Vice President, Media & Public Relations
February 15, 2008
FOR IMMEDIATE RELEASE
(PORTLAND, Ore.) — Two hot young musicians from Finland, one of classical music’s best-loved major masterpieces and a composition not heard at an Oregon Symphony performance in 75 years all come together Mar. 8-10 in a Classical series concert that is sure to be an audience favorite.
The rarity is En Saga, the first symphonic tone poem written by Finnish composer Jean Sibelius, a work that conjures up Norse mythology and the swashbuckling adventures of ancient Vikings. It gets its first Oregon Symphony performance since 1933.
The two young musicians from Finland – both rising stars internationally – are 27-year-old guest conductor Pietari Inkinen, the newly appointed music director of the New Zealand Symphony who is quickly establishing himself as one of the most exciting talents among the next generation of conductors, and violinist Pekka Kuusisto. In 1995, at age 19, Kuusisto was the first Finn to win the Sibelius Violin Competition; today, though he’s barely into his 30s, his reputation continues to soar as he piles up accolades for the spontaneity and freshness of his playing.
In their joint Oregon Symphony debut, they’ll collaborate on a work that both artists have specifically asked to perform together: Igor Stravinsky’s Violin Concerto in D major. The music is both restless and introspective, full of Stravinsky’s angular melodies, and audience members can count on a stellar interpretation from Kuusisto, a violinist whose range covers everything from folk music to jazz and chamber music to electronica.
Rounding out the program is one of the best-loved masterworks in all of symphonic music, Piotr Ilyich Tchaikovsky’s Symphony No. 4 in F minor. After its American premiere, one New York critic wrote: "The Fourth Tchaikovsky Symphony proved to be one of the most thoroughly Russian, i.e. semi-barbaric, compositions ever heard in the city.” But later listeners have been kinder, and today the Fourth – with its mighty blasts of sound from the brass and the bassoons at its opening and close – is among the most frequently performed symphonic works across the globe.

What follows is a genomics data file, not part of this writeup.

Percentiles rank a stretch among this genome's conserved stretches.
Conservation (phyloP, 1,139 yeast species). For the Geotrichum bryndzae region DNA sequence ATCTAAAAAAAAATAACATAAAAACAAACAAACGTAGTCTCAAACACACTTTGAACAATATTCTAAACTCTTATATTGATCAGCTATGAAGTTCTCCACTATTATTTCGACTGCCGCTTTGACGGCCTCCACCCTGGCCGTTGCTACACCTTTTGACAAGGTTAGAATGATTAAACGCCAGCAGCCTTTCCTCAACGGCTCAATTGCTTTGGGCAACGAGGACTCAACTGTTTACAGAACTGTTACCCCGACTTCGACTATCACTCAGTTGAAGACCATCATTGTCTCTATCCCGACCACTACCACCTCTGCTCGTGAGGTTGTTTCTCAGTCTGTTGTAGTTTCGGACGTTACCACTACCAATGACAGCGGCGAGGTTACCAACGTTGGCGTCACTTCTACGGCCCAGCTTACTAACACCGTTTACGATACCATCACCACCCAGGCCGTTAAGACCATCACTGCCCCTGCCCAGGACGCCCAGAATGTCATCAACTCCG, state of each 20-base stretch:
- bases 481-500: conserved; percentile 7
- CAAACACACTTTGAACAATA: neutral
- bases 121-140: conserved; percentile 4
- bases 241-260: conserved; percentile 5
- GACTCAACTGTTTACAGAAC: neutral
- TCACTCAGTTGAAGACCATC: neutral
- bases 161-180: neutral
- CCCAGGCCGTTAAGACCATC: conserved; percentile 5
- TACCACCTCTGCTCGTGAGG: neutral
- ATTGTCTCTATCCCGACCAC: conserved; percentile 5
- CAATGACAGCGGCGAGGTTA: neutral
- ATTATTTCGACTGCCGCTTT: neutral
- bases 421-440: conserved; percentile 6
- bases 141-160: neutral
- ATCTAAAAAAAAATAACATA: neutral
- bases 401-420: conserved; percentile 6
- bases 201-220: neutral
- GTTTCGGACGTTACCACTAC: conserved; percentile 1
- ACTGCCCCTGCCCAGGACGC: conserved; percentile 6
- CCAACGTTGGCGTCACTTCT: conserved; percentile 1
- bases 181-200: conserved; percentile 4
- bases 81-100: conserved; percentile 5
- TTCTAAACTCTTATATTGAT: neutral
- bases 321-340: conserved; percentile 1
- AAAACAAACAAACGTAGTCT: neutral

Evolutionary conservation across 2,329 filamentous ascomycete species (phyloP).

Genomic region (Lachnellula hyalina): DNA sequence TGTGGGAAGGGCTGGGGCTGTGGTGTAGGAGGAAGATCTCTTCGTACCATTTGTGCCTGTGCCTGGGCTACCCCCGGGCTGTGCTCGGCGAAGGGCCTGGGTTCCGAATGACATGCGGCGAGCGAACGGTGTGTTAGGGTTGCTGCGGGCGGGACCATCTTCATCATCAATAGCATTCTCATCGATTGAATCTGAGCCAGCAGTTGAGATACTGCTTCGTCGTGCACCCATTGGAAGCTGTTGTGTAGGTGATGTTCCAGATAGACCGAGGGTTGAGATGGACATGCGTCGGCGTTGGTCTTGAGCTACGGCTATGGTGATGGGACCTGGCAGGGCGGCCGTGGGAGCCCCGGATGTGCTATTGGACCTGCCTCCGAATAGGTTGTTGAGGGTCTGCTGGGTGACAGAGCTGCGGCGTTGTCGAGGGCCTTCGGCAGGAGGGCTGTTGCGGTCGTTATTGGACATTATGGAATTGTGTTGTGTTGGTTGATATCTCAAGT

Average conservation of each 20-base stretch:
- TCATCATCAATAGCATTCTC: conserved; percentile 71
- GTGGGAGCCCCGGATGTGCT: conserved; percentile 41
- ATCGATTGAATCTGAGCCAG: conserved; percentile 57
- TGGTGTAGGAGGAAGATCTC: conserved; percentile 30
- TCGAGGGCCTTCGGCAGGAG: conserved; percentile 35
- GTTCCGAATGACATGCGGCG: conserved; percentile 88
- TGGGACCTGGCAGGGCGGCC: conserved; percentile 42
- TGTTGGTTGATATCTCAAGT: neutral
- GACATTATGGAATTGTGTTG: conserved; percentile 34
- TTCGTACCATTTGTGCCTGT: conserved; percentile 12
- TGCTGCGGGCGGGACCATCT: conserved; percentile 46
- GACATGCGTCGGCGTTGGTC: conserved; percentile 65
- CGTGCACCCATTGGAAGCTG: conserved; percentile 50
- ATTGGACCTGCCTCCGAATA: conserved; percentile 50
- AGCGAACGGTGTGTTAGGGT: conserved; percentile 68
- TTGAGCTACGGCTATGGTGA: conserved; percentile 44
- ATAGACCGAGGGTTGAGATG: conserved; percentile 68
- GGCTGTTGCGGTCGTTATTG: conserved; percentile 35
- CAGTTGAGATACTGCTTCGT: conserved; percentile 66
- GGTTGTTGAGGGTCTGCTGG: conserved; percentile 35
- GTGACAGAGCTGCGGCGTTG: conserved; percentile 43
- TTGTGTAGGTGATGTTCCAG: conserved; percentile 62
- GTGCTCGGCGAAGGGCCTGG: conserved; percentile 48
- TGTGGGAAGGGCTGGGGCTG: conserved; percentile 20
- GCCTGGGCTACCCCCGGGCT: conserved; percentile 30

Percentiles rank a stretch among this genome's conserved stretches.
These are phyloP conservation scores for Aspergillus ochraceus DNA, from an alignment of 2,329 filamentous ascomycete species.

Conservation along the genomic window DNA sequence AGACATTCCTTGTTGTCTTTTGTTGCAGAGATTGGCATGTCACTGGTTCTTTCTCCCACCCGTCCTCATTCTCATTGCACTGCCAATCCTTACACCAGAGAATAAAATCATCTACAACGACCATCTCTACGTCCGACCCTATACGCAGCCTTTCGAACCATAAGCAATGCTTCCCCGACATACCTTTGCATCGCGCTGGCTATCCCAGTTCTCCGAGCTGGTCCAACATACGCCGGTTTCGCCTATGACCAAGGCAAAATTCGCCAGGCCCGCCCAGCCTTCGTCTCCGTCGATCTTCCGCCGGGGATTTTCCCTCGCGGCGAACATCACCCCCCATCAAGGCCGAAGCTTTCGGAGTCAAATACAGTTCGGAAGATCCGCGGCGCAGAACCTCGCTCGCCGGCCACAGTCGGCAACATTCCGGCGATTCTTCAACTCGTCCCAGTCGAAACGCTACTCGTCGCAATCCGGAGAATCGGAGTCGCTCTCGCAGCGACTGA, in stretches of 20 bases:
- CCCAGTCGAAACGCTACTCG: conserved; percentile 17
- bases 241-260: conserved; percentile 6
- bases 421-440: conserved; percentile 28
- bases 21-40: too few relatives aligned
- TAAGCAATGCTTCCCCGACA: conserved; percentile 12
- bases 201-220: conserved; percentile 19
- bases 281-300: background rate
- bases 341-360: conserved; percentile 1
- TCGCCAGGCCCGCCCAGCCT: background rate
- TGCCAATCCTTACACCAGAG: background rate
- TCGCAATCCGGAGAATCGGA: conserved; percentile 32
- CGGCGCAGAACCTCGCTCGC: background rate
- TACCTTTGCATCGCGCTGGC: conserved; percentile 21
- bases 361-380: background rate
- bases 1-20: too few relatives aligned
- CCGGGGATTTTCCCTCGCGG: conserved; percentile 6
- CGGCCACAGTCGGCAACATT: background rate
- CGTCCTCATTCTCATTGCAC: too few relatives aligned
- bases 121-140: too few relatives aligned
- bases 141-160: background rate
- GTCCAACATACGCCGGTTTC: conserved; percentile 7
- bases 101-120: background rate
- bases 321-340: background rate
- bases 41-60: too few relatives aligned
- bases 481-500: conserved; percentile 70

Three performances are scheduled for 7:30 p.m. Saturday and Sunday, Mar. 8 and 9, and 8 p.m. Monday, Mar. 10, in the Arlene Schnitzer Concert Hall.
Tickets are available for $15 to $93 at the Oregon Symphony Ticket Office, 923 SW Washington St., in downtown Portland. Ticket office hours are 10 a.m. to 6 p.m. Monday through Friday and 9 a.m. to 5 p.m. Saturday. Tickets may also be purchased by phone at (503) 228-1353 or (800) 228-7343 during the same hours, or online at any time from the orchestra’s web site, www.orsymphony.org.
Tickets are also available through ticketmaster.com or by calling (503) 790-ARTS. Discounted tickets for groups of 10 or more are available through the symphony’s group sales hotline, (503) 416-6380. Student rush tickets are also available for $10.
Classical series concerts of the Oregon Symphony are sponsored by Lufthansa, with media support from The Oregonian, KINK-FM and KBPS All Classical Radio.